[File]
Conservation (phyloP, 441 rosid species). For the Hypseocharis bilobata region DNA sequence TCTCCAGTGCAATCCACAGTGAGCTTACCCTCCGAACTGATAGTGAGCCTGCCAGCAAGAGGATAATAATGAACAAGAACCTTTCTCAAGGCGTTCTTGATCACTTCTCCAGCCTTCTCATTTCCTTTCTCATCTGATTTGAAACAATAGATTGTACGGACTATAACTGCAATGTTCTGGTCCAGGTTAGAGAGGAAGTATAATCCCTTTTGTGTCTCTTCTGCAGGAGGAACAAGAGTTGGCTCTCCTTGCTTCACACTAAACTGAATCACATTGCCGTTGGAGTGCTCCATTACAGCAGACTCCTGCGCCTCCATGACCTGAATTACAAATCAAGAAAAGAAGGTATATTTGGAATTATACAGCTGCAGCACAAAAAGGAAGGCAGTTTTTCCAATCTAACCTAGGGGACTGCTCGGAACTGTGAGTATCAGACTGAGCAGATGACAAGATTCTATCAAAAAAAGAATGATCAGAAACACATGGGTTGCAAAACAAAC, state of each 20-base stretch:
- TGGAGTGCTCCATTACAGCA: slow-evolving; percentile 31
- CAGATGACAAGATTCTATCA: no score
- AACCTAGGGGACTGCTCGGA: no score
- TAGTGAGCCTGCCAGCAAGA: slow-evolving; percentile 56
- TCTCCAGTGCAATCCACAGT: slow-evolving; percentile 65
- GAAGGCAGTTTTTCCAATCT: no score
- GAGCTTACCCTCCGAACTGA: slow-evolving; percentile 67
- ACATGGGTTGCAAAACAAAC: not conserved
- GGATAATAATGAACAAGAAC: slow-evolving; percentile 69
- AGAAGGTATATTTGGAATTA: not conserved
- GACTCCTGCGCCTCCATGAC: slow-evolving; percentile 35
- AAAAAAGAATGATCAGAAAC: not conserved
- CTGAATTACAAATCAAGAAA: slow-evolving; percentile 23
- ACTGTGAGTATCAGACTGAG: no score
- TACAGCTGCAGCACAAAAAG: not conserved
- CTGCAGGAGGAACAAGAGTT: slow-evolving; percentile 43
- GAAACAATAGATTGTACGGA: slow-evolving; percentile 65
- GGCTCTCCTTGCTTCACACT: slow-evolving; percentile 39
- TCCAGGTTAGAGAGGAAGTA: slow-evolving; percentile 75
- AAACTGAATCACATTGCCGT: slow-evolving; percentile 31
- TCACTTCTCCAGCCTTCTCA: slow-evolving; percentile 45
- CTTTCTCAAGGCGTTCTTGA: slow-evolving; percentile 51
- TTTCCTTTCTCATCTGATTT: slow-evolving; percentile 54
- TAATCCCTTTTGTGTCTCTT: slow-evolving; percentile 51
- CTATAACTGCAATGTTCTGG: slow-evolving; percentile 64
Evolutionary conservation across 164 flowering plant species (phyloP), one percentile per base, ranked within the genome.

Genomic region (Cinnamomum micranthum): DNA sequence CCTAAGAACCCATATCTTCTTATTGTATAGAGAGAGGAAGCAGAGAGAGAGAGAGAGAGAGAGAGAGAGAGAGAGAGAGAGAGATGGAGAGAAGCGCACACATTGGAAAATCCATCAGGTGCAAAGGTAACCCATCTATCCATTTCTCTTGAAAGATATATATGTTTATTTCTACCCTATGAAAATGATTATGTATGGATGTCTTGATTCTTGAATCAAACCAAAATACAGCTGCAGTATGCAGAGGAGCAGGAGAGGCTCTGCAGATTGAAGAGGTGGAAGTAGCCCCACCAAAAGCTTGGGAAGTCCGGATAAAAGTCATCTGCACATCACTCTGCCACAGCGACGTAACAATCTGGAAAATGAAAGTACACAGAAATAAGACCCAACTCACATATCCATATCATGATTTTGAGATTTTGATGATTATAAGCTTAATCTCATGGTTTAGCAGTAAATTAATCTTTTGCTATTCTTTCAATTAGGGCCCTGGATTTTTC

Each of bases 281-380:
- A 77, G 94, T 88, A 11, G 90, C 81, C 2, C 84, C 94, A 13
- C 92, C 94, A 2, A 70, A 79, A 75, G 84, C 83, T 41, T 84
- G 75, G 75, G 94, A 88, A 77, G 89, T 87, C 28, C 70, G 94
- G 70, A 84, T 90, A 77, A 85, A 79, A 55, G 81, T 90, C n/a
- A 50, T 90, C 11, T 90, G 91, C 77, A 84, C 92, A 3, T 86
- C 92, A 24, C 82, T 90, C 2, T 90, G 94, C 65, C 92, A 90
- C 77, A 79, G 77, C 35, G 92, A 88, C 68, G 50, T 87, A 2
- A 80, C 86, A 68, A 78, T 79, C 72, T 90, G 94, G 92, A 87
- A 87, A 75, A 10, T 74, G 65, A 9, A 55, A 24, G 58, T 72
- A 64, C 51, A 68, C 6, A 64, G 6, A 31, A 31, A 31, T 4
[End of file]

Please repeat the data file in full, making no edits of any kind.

Conservation (phyloP, 441 rosid species). For the Hypseocharis bilobata region DNA sequence TCTCCAGTGCAATCCACAGTGAGCTTACCCTCCGAACTGATAGTGAGCCTGCCAGCAAGAGGATAATAATGAACAAGAACCTTTCTCAAGGCGTTCTTGATCACTTCTCCAGCCTTCTCATTTCCTTTCTCATCTGATTTGAAACAATAGATTGTACGGACTATAACTGCAATGTTCTGGTCCAGGTTAGAGAGGAAGTATAATCCCTTTTGTGTCTCTTCTGCAGGAGGAACAAGAGTTGGCTCTCCTTGCTTCACACTAAACTGAATCACATTGCCGTTGGAGTGCTCCATTACAGCAGACTCCTGCGCCTCCATGACCTGAATTACAAATCAAGAAAAGAAGGTATATTTGGAATTATACAGCTGCAGCACAAAAAGGAAGGCAGTTTTTCCAATCTAACCTAGGGGACTGCTCGGAACTGTGAGTATCAGACTGAGCAGATGACAAGATTCTATCAAAAAAAGAATGATCAGAAACACATGGGTTGCAAAACAAAC, state of each 20-base stretch:
- TGGAGTGCTCCATTACAGCA: slow-evolving; percentile 31
- CAGATGACAAGATTCTATCA: no score
- AACCTAGGGGACTGCTCGGA: no score
- TAGTGAGCCTGCCAGCAAGA: slow-evolving; percentile 56
- TCTCCAGTGCAATCCACAGT: slow-evolving; percentile 65
- GAAGGCAGTTTTTCCAATCT: no score
- GAGCTTACCCTCCGAACTGA: slow-evolving; percentile 67
- ACATGGGTTGCAAAACAAAC: not conserved
- GGATAATAATGAACAAGAAC: slow-evolving; percentile 69
- AGAAGGTATATTTGGAATTA: not conserved
- GACTCCTGCGCCTCCATGAC: slow-evolving; percentile 35
- AAAAAAGAATGATCAGAAAC: not conserved
- CTGAATTACAAATCAAGAAA: slow-evolving; percentile 23
- ACTGTGAGTATCAGACTGAG: no score
- TACAGCTGCAGCACAAAAAG: not conserved
- CTGCAGGAGGAACAAGAGTT: slow-evolving; percentile 43
- GAAACAATAGATTGTACGGA: slow-evolving; percentile 65
- GGCTCTCCTTGCTTCACACT: slow-evolving; percentile 39
- TCCAGGTTAGAGAGGAAGTA: slow-evolving; percentile 75
- AAACTGAATCACATTGCCGT: slow-evolving; percentile 31
- TCACTTCTCCAGCCTTCTCA: slow-evolving; percentile 45
- CTTTCTCAAGGCGTTCTTGA: slow-evolving; percentile 51
- TTTCCTTTCTCATCTGATTT: slow-evolving; percentile 54
- TAATCCCTTTTGTGTCTCTT: slow-evolving; percentile 51
- CTATAACTGCAATGTTCTGG: slow-evolving; percentile 64
Evolutionary conservation across 164 flowering plant species (phyloP), one percentile per base, ranked within the genome.

Genomic region (Cinnamomum micranthum): DNA sequence CCTAAGAACCCATATCTTCTTATTGTATAGAGAGAGGAAGCAGAGAGAGAGAGAGAGAGAGAGAGAGAGAGAGAGAGAGAGAGATGGAGAGAAGCGCACACATTGGAAAATCCATCAGGTGCAAAGGTAACCCATCTATCCATTTCTCTTGAAAGATATATATGTTTATTTCTACCCTATGAAAATGATTATGTATGGATGTCTTGATTCTTGAATCAAACCAAAATACAGCTGCAGTATGCAGAGGAGCAGGAGAGGCTCTGCAGATTGAAGAGGTGGAAGTAGCCCCACCAAAAGCTTGGGAAGTCCGGATAAAAGTCATCTGCACATCACTCTGCCACAGCGACGTAACAATCTGGAAAATGAAAGTACACAGAAATAAGACCCAACTCACATATCCATATCATGATTTTGAGATTTTGATGATTATAAGCTTAATCTCATGGTTTAGCAGTAAATTAATCTTTTGCTATTCTTTCAATTAGGGCCCTGGATTTTTC

Each of bases 281-380:
- A 77, G 94, T 88, A 11, G 90, C 81, C 2, C 84, C 94, A 13
- C 92, C 94, A 2, A 70, A 79, A 75, G 84, C 83, T 41, T 84
- G 75, G 75, G 94, A 88, A 77, G 89, T 87, C 28, C 70, G 94
- G 70, A 84, T 90, A 77, A 85, A 79, A 55, G 81, T 90, C n/a
- A 50, T 90, C 11, T 90, G 91, C 77, A 84, C 92, A 3, T 86
- C 92, A 24, C 82, T 90, C 2, T 90, G 94, C 65, C 92, A 90
- C 77, A 79, G 77, C 35, G 92, A 88, C 68, G 50, T 87, A 2
- A 80, C 86, A 68, A 78, T 79, C 72, T 90, G 94, G 92, A 87
- A 87, A 75, A 10, T 74, G 65, A 9, A 55, A 24, G 58, T 72
- A 64, C 51, A 68, C 6, A 64, G 6, A 31, A 31, A 31, T 4